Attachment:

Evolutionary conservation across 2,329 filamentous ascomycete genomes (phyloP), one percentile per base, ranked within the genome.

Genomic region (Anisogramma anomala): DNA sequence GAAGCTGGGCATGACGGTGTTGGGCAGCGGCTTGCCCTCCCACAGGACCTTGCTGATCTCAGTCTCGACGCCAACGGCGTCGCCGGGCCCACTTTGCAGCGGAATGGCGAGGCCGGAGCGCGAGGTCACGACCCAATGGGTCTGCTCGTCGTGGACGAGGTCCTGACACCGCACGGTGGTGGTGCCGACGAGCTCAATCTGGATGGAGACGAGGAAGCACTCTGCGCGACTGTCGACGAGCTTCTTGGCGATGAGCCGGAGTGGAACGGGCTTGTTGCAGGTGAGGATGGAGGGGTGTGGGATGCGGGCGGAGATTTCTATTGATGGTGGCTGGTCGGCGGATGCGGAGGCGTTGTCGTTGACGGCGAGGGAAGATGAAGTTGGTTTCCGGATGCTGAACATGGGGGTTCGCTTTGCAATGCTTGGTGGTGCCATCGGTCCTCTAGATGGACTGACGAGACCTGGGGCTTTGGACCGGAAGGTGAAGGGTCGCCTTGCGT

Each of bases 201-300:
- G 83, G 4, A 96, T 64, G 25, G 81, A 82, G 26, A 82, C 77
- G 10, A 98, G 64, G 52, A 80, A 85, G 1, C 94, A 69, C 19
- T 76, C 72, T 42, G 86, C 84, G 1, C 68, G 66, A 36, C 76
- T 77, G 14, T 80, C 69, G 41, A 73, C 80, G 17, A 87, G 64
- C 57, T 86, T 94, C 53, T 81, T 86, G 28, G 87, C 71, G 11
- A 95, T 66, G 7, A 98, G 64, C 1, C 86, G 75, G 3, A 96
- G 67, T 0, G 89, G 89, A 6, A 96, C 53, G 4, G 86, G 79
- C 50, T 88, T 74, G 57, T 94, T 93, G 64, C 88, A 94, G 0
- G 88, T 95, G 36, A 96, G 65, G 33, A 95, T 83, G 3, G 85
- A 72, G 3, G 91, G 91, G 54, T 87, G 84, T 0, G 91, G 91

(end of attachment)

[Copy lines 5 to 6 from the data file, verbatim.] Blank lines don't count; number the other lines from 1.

- G 10, A 98, G 64, G 52, A 80, A 85, G 1, C 94, A 69, C 19
- T 76, C 72, T 42, G 86, C 84, G 1, C 68, G 66, A 36, C 76